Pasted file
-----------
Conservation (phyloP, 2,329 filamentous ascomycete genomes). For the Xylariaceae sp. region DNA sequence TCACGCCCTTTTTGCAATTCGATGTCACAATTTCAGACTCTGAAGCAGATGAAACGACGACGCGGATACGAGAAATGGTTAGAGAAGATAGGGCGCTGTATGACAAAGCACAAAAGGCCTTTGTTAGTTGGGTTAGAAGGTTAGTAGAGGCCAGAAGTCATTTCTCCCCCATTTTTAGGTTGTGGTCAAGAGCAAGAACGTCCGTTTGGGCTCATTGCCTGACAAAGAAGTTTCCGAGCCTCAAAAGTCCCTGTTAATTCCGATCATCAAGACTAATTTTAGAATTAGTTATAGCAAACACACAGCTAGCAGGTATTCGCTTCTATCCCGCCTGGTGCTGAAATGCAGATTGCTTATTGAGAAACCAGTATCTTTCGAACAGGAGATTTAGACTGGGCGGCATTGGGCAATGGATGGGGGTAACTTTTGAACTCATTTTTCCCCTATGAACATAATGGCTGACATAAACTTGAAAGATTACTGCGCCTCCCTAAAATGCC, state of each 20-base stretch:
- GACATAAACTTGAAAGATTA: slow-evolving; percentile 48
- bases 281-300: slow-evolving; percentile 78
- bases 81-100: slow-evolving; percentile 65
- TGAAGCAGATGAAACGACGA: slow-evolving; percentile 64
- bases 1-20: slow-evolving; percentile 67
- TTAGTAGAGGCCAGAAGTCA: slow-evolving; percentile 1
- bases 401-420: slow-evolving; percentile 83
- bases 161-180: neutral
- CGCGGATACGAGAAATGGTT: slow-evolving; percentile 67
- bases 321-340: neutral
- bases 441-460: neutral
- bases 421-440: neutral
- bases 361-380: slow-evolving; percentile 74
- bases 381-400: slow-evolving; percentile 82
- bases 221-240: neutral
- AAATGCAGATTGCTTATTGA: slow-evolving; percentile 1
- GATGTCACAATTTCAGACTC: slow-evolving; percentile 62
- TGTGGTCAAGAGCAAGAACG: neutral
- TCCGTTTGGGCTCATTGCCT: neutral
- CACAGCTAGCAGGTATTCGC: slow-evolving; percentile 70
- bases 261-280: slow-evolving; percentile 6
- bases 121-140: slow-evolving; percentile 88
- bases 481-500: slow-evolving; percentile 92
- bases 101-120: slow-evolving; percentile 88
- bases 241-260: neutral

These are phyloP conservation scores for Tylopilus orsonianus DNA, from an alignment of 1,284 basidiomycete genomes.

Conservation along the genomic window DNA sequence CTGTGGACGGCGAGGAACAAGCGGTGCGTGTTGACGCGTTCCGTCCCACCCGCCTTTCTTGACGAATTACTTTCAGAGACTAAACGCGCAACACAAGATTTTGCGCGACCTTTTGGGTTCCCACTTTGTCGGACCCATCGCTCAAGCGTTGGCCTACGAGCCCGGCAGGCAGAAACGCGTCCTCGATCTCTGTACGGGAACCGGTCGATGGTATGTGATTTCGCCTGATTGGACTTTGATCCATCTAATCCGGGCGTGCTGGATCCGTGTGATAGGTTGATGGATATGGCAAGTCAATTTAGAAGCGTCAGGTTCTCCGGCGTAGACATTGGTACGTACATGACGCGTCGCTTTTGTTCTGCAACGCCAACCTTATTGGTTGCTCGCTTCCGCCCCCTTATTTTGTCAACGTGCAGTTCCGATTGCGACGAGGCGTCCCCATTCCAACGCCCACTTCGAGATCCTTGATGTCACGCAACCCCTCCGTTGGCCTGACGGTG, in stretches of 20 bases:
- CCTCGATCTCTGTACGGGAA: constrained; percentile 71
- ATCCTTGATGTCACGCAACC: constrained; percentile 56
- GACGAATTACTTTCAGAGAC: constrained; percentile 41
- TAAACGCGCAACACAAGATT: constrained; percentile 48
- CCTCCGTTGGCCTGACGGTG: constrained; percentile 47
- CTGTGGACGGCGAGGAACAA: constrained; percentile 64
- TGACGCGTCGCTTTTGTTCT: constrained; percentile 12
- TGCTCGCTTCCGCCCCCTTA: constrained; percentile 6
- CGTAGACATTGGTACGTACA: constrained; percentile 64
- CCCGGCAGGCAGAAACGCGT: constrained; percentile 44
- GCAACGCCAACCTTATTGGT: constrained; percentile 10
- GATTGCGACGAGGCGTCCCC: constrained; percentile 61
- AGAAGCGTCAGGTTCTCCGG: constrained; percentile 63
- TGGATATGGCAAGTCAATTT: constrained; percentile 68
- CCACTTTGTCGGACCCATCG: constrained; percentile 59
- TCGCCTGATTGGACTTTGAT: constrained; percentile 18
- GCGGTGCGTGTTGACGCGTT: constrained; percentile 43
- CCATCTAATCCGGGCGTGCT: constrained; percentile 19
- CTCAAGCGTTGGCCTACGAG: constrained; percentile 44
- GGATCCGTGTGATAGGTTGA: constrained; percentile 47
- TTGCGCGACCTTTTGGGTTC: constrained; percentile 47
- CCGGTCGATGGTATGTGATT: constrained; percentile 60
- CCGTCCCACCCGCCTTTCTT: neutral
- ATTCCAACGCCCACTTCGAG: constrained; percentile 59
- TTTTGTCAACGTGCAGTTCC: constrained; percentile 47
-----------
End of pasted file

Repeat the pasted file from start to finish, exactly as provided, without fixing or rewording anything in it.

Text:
Conservation (phyloP, 2,329 filamentous ascomycete genomes). For the Xylariaceae sp. region DNA sequence TCACGCCCTTTTTGCAATTCGATGTCACAATTTCAGACTCTGAAGCAGATGAAACGACGACGCGGATACGAGAAATGGTTAGAGAAGATAGGGCGCTGTATGACAAAGCACAAAAGGCCTTTGTTAGTTGGGTTAGAAGGTTAGTAGAGGCCAGAAGTCATTTCTCCCCCATTTTTAGGTTGTGGTCAAGAGCAAGAACGTCCGTTTGGGCTCATTGCCTGACAAAGAAGTTTCCGAGCCTCAAAAGTCCCTGTTAATTCCGATCATCAAGACTAATTTTAGAATTAGTTATAGCAAACACACAGCTAGCAGGTATTCGCTTCTATCCCGCCTGGTGCTGAAATGCAGATTGCTTATTGAGAAACCAGTATCTTTCGAACAGGAGATTTAGACTGGGCGGCATTGGGCAATGGATGGGGGTAACTTTTGAACTCATTTTTCCCCTATGAACATAATGGCTGACATAAACTTGAAAGATTACTGCGCCTCCCTAAAATGCC, state of each 20-base stretch:
- GACATAAACTTGAAAGATTA: slow-evolving; percentile 48
- bases 281-300: slow-evolving; percentile 78
- bases 81-100: slow-evolving; percentile 65
- TGAAGCAGATGAAACGACGA: slow-evolving; percentile 64
- bases 1-20: slow-evolving; percentile 67
- TTAGTAGAGGCCAGAAGTCA: slow-evolving; percentile 1
- bases 401-420: slow-evolving; percentile 83
- bases 161-180: neutral
- CGCGGATACGAGAAATGGTT: slow-evolving; percentile 67
- bases 321-340: neutral
- bases 441-460: neutral
- bases 421-440: neutral
- bases 361-380: slow-evolving; percentile 74
- bases 381-400: slow-evolving; percentile 82
- bases 221-240: neutral
- AAATGCAGATTGCTTATTGA: slow-evolving; percentile 1
- GATGTCACAATTTCAGACTC: slow-evolving; percentile 62
- TGTGGTCAAGAGCAAGAACG: neutral
- TCCGTTTGGGCTCATTGCCT: neutral
- CACAGCTAGCAGGTATTCGC: slow-evolving; percentile 70
- bases 261-280: slow-evolving; percentile 6
- bases 121-140: slow-evolving; percentile 88
- bases 481-500: slow-evolving; percentile 92
- bases 101-120: slow-evolving; percentile 88
- bases 241-260: neutral

These are phyloP conservation scores for Tylopilus orsonianus DNA, from an alignment of 1,284 basidiomycete genomes.

Conservation along the genomic window DNA sequence CTGTGGACGGCGAGGAACAAGCGGTGCGTGTTGACGCGTTCCGTCCCACCCGCCTTTCTTGACGAATTACTTTCAGAGACTAAACGCGCAACACAAGATTTTGCGCGACCTTTTGGGTTCCCACTTTGTCGGACCCATCGCTCAAGCGTTGGCCTACGAGCCCGGCAGGCAGAAACGCGTCCTCGATCTCTGTACGGGAACCGGTCGATGGTATGTGATTTCGCCTGATTGGACTTTGATCCATCTAATCCGGGCGTGCTGGATCCGTGTGATAGGTTGATGGATATGGCAAGTCAATTTAGAAGCGTCAGGTTCTCCGGCGTAGACATTGGTACGTACATGACGCGTCGCTTTTGTTCTGCAACGCCAACCTTATTGGTTGCTCGCTTCCGCCCCCTTATTTTGTCAACGTGCAGTTCCGATTGCGACGAGGCGTCCCCATTCCAACGCCCACTTCGAGATCCTTGATGTCACGCAACCCCTCCGTTGGCCTGACGGTG, in stretches of 20 bases:
- CCTCGATCTCTGTACGGGAA: constrained; percentile 71
- ATCCTTGATGTCACGCAACC: constrained; percentile 56
- GACGAATTACTTTCAGAGAC: constrained; percentile 41
- TAAACGCGCAACACAAGATT: constrained; percentile 48
- CCTCCGTTGGCCTGACGGTG: constrained; percentile 47
- CTGTGGACGGCGAGGAACAA: constrained; percentile 64
- TGACGCGTCGCTTTTGTTCT: constrained; percentile 12
- TGCTCGCTTCCGCCCCCTTA: constrained; percentile 6
- CGTAGACATTGGTACGTACA: constrained; percentile 64
- CCCGGCAGGCAGAAACGCGT: constrained; percentile 44
- GCAACGCCAACCTTATTGGT: constrained; percentile 10
- GATTGCGACGAGGCGTCCCC: constrained; percentile 61
- AGAAGCGTCAGGTTCTCCGG: constrained; percentile 63
- TGGATATGGCAAGTCAATTT: constrained; percentile 68
- CCACTTTGTCGGACCCATCG: constrained; percentile 59
- TCGCCTGATTGGACTTTGAT: constrained; percentile 18
- GCGGTGCGTGTTGACGCGTT: constrained; percentile 43
- CCATCTAATCCGGGCGTGCT: constrained; percentile 19
- CTCAAGCGTTGGCCTACGAG: constrained; percentile 44
- GGATCCGTGTGATAGGTTGA: constrained; percentile 47
- TTGCGCGACCTTTTGGGTTC: constrained; percentile 47
- CCGGTCGATGGTATGTGATT: constrained; percentile 60
- CCGTCCCACCCGCCTTTCTT: neutral
- ATTCCAACGCCCACTTCGAG: constrained; percentile 59
- TTTTGTCAACGTGCAGTTCC: constrained; percentile 47